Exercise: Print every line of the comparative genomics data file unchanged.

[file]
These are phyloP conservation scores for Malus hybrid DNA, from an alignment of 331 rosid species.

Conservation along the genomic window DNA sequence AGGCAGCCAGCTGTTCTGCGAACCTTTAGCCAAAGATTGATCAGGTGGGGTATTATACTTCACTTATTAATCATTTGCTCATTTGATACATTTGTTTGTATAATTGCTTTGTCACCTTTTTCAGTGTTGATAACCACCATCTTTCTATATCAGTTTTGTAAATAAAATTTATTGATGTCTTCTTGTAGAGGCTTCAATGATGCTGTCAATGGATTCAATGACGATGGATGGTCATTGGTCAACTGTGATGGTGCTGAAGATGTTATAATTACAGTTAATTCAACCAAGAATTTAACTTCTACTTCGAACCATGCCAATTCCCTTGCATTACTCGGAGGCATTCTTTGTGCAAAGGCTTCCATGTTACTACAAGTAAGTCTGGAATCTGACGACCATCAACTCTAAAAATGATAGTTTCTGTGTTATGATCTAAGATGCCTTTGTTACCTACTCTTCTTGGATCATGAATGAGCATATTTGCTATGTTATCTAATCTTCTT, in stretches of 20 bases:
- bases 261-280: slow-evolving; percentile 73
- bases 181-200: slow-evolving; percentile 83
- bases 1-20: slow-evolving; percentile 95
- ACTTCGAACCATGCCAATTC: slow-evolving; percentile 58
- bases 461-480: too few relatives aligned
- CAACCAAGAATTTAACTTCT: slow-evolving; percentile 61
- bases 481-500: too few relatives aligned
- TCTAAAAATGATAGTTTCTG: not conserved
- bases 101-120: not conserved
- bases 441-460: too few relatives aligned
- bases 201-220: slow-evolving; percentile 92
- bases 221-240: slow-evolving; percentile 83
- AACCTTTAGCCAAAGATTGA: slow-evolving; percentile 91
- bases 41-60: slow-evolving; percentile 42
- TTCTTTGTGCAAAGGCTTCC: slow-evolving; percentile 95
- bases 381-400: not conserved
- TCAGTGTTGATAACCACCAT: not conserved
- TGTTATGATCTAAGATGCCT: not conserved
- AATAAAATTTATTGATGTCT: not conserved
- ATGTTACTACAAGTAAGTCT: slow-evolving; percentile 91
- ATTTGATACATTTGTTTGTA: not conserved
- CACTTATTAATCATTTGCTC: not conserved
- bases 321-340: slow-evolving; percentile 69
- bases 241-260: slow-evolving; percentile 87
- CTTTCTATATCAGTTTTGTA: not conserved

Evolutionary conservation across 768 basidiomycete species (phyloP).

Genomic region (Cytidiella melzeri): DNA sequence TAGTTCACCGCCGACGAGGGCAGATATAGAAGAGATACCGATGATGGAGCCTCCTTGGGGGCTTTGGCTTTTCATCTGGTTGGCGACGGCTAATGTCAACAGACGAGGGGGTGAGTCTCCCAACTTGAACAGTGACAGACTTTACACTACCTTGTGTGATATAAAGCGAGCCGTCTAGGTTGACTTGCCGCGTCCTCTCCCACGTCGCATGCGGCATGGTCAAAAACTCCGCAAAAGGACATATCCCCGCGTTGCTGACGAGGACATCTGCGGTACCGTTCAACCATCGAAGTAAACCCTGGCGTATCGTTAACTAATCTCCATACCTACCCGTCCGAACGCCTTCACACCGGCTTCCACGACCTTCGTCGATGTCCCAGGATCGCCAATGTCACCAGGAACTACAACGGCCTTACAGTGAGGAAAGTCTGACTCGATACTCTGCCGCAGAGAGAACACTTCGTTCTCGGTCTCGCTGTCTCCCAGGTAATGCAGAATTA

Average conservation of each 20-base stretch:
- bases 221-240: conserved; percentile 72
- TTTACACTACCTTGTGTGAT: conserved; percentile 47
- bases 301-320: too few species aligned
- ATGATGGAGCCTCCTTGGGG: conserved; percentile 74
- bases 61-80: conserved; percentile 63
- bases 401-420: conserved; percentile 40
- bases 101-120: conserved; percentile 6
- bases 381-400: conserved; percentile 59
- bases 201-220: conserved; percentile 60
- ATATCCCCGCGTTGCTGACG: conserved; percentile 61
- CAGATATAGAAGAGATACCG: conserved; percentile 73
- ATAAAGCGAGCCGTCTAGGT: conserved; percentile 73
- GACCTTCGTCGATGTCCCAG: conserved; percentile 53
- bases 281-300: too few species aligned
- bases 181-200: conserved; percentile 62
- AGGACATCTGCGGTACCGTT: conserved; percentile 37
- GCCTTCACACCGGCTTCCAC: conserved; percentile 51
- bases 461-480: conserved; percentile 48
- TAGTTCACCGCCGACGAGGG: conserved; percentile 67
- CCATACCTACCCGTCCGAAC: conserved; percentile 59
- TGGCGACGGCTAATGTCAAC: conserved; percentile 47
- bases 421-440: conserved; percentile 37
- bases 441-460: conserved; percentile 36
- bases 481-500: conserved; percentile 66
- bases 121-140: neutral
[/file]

These are phyloP conservation scores for Malus hybrid DNA, from an alignment of 331 rosid species.

Conservation along the genomic window DNA sequence AGGCAGCCAGCTGTTCTGCGAACCTTTAGCCAAAGATTGATCAGGTGGGGTATTATACTTCACTTATTAATCATTTGCTCATTTGATACATTTGTTTGTATAATTGCTTTGTCACCTTTTTCAGTGTTGATAACCACCATCTTTCTATATCAGTTTTGTAAATAAAATTTATTGATGTCTTCTTGTAGAGGCTTCAATGATGCTGTCAATGGATTCAATGACGATGGATGGTCATTGGTCAACTGTGATGGTGCTGAAGATGTTATAATTACAGTTAATTCAACCAAGAATTTAACTTCTACTTCGAACCATGCCAATTCCCTTGCATTACTCGGAGGCATTCTTTGTGCAAAGGCTTCCATGTTACTACAAGTAAGTCTGGAATCTGACGACCATCAACTCTAAAAATGATAGTTTCTGTGTTATGATCTAAGATGCCTTTGTTACCTACTCTTCTTGGATCATGAATGAGCATATTTGCTATGTTATCTAATCTTCTT, in stretches of 20 bases:
- bases 261-280: slow-evolving; percentile 73
- bases 181-200: slow-evolving; percentile 83
- bases 1-20: slow-evolving; percentile 95
- ACTTCGAACCATGCCAATTC: slow-evolving; percentile 58
- bases 461-480: too few relatives aligned
- CAACCAAGAATTTAACTTCT: slow-evolving; percentile 61
- bases 481-500: too few relatives aligned
- TCTAAAAATGATAGTTTCTG: not conserved
- bases 101-120: not conserved
- bases 441-460: too few relatives aligned
- bases 201-220: slow-evolving; percentile 92
- bases 221-240: slow-evolving; percentile 83
- AACCTTTAGCCAAAGATTGA: slow-evolving; percentile 91
- bases 41-60: slow-evolving; percentile 42
- TTCTTTGTGCAAAGGCTTCC: slow-evolving; percentile 95
- bases 381-400: not conserved
- TCAGTGTTGATAACCACCAT: not conserved
- TGTTATGATCTAAGATGCCT: not conserved
- AATAAAATTTATTGATGTCT: not conserved
- ATGTTACTACAAGTAAGTCT: slow-evolving; percentile 91
- ATTTGATACATTTGTTTGTA: not conserved
- CACTTATTAATCATTTGCTC: not conserved
- bases 321-340: slow-evolving; percentile 69
- bases 241-260: slow-evolving; percentile 87
- CTTTCTATATCAGTTTTGTA: not conserved

Evolutionary conservation across 768 basidiomycete species (phyloP).

Genomic region (Cytidiella melzeri): DNA sequence TAGTTCACCGCCGACGAGGGCAGATATAGAAGAGATACCGATGATGGAGCCTCCTTGGGGGCTTTGGCTTTTCATCTGGTTGGCGACGGCTAATGTCAACAGACGAGGGGGTGAGTCTCCCAACTTGAACAGTGACAGACTTTACACTACCTTGTGTGATATAAAGCGAGCCGTCTAGGTTGACTTGCCGCGTCCTCTCCCACGTCGCATGCGGCATGGTCAAAAACTCCGCAAAAGGACATATCCCCGCGTTGCTGACGAGGACATCTGCGGTACCGTTCAACCATCGAAGTAAACCCTGGCGTATCGTTAACTAATCTCCATACCTACCCGTCCGAACGCCTTCACACCGGCTTCCACGACCTTCGTCGATGTCCCAGGATCGCCAATGTCACCAGGAACTACAACGGCCTTACAGTGAGGAAAGTCTGACTCGATACTCTGCCGCAGAGAGAACACTTCGTTCTCGGTCTCGCTGTCTCCCAGGTAATGCAGAATTA

Average conservation of each 20-base stretch:
- bases 221-240: conserved; percentile 72
- TTTACACTACCTTGTGTGAT: conserved; percentile 47
- bases 301-320: too few species aligned
- ATGATGGAGCCTCCTTGGGG: conserved; percentile 74
- bases 61-80: conserved; percentile 63
- bases 401-420: conserved; percentile 40
- bases 101-120: conserved; percentile 6
- bases 381-400: conserved; percentile 59
- bases 201-220: conserved; percentile 60
- ATATCCCCGCGTTGCTGACG: conserved; percentile 61
- CAGATATAGAAGAGATACCG: conserved; percentile 73
- ATAAAGCGAGCCGTCTAGGT: conserved; percentile 73
- GACCTTCGTCGATGTCCCAG: conserved; percentile 53
- bases 281-300: too few species aligned
- bases 181-200: conserved; percentile 62
- AGGACATCTGCGGTACCGTT: conserved; percentile 37
- GCCTTCACACCGGCTTCCAC: conserved; percentile 51
- bases 461-480: conserved; percentile 48
- TAGTTCACCGCCGACGAGGG: conserved; percentile 67
- CCATACCTACCCGTCCGAAC: conserved; percentile 59
- TGGCGACGGCTAATGTCAAC: conserved; percentile 47
- bases 421-440: conserved; percentile 37
- bases 441-460: conserved; percentile 36
- bases 481-500: conserved; percentile 66
- bases 121-140: neutral